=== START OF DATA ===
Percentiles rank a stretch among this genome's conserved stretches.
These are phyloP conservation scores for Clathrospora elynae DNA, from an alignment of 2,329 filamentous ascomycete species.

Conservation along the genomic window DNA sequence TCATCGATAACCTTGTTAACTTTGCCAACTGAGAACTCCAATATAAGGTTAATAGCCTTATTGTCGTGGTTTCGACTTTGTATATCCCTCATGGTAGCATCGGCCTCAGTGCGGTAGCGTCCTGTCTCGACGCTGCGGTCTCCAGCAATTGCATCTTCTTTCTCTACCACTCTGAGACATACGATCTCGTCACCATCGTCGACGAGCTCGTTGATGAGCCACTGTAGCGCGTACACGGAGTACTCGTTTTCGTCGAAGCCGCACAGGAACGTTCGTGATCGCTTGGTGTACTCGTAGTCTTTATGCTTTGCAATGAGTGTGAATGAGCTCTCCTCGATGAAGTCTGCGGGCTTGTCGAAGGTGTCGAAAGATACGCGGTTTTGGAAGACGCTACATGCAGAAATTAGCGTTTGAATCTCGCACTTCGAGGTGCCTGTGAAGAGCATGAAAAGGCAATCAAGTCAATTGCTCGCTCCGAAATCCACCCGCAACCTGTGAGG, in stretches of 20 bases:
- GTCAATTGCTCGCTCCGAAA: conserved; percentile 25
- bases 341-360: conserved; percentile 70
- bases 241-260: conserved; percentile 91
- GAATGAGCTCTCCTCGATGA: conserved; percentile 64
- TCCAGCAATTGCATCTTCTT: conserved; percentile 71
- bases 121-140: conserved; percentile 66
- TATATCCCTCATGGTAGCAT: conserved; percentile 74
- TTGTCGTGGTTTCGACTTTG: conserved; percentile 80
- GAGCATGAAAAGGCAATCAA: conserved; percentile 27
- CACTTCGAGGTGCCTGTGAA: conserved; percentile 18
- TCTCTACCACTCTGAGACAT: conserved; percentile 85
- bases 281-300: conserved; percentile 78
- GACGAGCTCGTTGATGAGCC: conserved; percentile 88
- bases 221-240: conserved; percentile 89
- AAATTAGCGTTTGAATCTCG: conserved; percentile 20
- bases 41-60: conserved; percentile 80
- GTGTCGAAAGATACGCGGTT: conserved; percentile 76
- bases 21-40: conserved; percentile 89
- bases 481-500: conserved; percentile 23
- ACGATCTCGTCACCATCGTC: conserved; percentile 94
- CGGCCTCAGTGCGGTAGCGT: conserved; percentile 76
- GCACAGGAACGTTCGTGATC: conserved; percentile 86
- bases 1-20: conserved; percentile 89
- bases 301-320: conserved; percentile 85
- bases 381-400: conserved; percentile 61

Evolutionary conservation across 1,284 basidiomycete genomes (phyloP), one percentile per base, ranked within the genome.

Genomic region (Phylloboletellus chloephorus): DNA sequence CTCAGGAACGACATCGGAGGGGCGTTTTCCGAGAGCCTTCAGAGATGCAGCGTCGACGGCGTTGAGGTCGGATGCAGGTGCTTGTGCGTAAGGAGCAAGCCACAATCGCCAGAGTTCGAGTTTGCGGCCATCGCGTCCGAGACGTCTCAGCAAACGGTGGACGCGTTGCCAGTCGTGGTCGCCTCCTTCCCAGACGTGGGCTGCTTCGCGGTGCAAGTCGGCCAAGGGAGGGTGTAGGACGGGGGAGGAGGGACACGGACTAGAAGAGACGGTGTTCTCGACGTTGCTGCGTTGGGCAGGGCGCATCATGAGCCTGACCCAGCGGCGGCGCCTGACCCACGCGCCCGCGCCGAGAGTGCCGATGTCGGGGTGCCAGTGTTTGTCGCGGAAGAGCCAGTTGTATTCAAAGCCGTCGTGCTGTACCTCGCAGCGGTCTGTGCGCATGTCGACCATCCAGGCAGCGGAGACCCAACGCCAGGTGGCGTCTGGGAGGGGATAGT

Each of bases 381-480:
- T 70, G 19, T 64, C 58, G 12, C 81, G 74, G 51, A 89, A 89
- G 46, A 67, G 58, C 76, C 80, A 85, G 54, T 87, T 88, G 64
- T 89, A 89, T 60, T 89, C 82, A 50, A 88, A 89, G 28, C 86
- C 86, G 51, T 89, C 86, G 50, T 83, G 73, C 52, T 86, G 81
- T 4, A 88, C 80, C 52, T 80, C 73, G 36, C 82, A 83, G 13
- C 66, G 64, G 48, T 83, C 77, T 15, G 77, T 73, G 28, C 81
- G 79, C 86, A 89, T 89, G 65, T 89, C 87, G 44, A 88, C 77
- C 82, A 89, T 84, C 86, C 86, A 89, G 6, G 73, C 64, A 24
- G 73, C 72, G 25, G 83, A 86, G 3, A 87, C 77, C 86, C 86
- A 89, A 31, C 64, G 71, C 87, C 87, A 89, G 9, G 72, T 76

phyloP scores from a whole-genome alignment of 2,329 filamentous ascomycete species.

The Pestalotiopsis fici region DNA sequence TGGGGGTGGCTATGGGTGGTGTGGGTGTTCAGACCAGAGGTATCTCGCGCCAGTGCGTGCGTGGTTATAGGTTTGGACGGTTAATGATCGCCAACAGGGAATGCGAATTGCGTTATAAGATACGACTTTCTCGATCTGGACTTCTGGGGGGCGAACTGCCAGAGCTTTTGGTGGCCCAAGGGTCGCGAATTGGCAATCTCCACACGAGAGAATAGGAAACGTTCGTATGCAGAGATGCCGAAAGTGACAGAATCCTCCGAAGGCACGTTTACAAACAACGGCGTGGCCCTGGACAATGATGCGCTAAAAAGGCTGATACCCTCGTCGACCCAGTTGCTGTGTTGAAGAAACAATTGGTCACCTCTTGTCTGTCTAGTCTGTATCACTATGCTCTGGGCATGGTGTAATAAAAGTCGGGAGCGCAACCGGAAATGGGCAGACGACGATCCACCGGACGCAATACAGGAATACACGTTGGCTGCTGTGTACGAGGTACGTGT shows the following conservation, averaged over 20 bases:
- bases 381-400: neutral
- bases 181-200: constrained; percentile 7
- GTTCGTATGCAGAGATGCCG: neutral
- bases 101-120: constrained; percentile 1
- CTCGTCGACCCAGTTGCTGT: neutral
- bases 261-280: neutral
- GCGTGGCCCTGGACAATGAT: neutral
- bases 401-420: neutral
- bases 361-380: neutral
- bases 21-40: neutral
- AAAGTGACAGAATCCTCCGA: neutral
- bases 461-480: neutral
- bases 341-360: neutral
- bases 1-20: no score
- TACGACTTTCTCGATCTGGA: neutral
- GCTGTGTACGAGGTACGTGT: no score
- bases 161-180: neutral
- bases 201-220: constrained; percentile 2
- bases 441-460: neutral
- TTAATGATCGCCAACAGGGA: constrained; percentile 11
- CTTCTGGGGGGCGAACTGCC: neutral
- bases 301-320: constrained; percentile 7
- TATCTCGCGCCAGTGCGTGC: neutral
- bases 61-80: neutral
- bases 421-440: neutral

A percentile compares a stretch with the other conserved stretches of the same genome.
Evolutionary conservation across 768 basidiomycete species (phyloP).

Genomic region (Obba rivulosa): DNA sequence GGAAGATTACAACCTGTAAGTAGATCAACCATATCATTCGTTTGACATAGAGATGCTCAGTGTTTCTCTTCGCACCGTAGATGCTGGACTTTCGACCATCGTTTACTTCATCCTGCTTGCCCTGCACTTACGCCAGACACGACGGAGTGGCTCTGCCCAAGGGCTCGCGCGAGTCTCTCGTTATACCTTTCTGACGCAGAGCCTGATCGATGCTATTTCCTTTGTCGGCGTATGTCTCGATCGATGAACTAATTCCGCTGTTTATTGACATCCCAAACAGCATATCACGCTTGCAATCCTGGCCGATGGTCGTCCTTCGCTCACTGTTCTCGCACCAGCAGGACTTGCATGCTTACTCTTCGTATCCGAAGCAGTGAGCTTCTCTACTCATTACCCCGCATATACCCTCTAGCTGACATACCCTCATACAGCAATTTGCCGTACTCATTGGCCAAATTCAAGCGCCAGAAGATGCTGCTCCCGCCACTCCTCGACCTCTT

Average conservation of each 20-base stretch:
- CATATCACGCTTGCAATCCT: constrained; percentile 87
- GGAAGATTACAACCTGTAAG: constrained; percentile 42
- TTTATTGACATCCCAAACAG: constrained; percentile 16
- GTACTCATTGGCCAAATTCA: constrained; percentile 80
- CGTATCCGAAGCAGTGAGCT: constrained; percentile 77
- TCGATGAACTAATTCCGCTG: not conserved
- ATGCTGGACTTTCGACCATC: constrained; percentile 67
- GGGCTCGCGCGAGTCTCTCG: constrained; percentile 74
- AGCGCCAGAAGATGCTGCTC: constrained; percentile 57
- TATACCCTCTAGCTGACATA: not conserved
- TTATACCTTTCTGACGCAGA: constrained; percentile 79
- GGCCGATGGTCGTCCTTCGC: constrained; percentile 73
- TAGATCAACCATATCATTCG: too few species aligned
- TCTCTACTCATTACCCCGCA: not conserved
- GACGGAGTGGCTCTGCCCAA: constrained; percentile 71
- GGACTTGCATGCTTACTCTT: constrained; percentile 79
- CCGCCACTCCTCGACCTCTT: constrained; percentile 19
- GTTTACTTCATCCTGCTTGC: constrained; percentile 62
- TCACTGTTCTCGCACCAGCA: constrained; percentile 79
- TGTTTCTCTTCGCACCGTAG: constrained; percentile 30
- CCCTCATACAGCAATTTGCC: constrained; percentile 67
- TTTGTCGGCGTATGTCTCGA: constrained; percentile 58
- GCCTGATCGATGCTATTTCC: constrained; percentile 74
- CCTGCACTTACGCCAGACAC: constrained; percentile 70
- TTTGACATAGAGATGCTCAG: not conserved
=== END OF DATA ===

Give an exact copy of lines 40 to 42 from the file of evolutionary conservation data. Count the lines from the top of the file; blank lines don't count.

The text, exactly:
- G 73, C 72, G 25, G 83, A 86, G 3, A 87, C 77, C 86, C 86
- A 89, A 31, C 64, G 71, C 87, C 87, A 89, G 9, G 72, T 76

phyloP scores from a whole-genome alignment of 2,329 filamentous ascomycete species.